You might wish they were as fake as the "sharks in the streets" photographs, but floating islands of fire ants are unfortunately real. Fire ants, an invasive species in the American south, are banding together to float through Hurricane Harvey floodwaters.
The ants' unsettling ability to survive is also frankly amazing. Ant colonies form watertight balls of ant by connecting themselves together with the queen lodged in the middle of the island. It's not a new phenomenon. It happens almost any time flood waters appear where there are fire ants.
The ants bind themselves together so tightly there is air in the middle of the island, and no water seeps up through the colony, according to Science Alert. The ones on the bottom use their waxy covering and hold tiny bubbles to keep the colony afloat. The ants on the top will move around, occasionally changing places with ants on the bottom as the island floats along, mutating in shape, according to a study of the dynamics of these conglomerations.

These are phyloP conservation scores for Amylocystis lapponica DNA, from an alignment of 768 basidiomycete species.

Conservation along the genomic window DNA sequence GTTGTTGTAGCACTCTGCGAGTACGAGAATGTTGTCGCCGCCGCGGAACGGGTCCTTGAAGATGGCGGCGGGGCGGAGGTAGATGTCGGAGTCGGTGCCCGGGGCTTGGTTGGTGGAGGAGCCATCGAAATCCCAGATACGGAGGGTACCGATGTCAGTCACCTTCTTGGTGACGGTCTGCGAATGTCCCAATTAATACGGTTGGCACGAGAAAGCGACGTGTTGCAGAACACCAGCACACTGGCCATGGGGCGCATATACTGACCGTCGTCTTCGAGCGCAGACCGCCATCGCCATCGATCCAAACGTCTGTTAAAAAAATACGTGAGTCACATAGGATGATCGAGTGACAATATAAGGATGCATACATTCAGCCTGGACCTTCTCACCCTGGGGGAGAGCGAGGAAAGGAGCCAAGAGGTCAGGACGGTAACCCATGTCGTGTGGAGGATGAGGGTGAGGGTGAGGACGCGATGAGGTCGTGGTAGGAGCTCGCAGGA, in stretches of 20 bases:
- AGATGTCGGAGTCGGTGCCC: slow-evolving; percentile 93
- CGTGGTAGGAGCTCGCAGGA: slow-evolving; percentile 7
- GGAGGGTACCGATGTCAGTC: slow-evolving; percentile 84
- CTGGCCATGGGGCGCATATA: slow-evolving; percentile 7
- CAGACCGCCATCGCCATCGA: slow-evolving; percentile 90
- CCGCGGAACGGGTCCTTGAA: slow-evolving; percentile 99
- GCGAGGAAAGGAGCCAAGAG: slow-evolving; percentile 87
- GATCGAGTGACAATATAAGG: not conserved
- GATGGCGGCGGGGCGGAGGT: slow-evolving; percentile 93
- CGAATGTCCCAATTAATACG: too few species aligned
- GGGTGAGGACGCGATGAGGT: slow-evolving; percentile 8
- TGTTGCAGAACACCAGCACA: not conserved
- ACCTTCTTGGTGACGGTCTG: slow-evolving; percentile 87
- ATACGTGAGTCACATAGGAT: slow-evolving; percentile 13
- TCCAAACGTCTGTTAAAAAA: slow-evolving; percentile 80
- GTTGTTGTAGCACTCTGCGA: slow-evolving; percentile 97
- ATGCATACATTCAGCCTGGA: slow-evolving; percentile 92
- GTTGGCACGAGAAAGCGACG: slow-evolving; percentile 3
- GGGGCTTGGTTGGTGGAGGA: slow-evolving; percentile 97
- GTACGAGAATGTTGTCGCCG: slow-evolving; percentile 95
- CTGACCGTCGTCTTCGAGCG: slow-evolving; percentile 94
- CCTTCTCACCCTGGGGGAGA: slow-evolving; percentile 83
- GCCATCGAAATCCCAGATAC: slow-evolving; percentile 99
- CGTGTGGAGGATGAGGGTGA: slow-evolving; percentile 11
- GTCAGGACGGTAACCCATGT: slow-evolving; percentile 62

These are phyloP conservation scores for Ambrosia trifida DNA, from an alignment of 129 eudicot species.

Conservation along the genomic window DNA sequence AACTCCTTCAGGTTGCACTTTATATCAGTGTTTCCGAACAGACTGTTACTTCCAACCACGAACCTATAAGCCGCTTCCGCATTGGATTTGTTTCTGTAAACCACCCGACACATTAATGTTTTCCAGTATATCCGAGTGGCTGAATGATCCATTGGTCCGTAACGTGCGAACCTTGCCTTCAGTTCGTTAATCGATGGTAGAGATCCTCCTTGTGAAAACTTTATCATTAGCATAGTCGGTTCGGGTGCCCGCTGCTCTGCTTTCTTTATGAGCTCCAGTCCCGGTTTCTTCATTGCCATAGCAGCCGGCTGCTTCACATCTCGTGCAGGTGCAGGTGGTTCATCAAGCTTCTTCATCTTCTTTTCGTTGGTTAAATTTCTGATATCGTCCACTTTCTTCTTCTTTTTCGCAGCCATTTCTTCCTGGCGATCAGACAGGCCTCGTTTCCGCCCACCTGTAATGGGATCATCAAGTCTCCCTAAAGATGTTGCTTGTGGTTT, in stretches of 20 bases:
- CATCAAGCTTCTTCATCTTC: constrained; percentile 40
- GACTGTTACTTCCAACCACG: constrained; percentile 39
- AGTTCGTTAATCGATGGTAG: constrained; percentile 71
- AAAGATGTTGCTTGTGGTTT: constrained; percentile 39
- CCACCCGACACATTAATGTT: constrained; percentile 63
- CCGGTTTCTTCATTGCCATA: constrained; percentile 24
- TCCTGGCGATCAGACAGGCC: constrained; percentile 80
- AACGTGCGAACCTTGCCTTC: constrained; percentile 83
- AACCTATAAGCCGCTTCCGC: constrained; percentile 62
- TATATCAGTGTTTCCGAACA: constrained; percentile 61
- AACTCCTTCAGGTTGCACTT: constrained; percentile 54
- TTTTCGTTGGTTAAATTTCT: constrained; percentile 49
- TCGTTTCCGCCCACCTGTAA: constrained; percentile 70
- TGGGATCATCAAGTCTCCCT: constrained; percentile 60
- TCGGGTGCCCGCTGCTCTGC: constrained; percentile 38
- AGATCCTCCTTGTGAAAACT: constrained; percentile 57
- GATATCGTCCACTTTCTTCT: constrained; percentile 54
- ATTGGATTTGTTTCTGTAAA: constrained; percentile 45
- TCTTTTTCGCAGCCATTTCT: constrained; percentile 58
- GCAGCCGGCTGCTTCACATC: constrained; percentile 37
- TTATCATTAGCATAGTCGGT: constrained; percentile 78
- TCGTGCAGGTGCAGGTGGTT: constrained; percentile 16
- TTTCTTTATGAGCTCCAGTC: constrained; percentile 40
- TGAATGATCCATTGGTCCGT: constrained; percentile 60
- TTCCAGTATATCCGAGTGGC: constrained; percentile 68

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In case you weren't already mortified, the islands sometimes house a population of more than 100,000 ants and can survive for more than a week without making it to dry land.
However, finding dry land is the goal, so many organizations have recommended you stay far, far away. Not only do those stings suck, the Texas A&M AgriLife Extension says the ants will move quickly onto dry objects. It recommends you don't even touch the colonies with oars. There's basically no way to sink the horror house boats, outside of dish soap, which can break up the waxy coating that allows them to float.
While there's nothing you can do about these floating carnivals of horror, you can help with the larger nightmare of Hurricane Harvey. Here are a few ways you can help aid Hurricane Harvey relief efforts.
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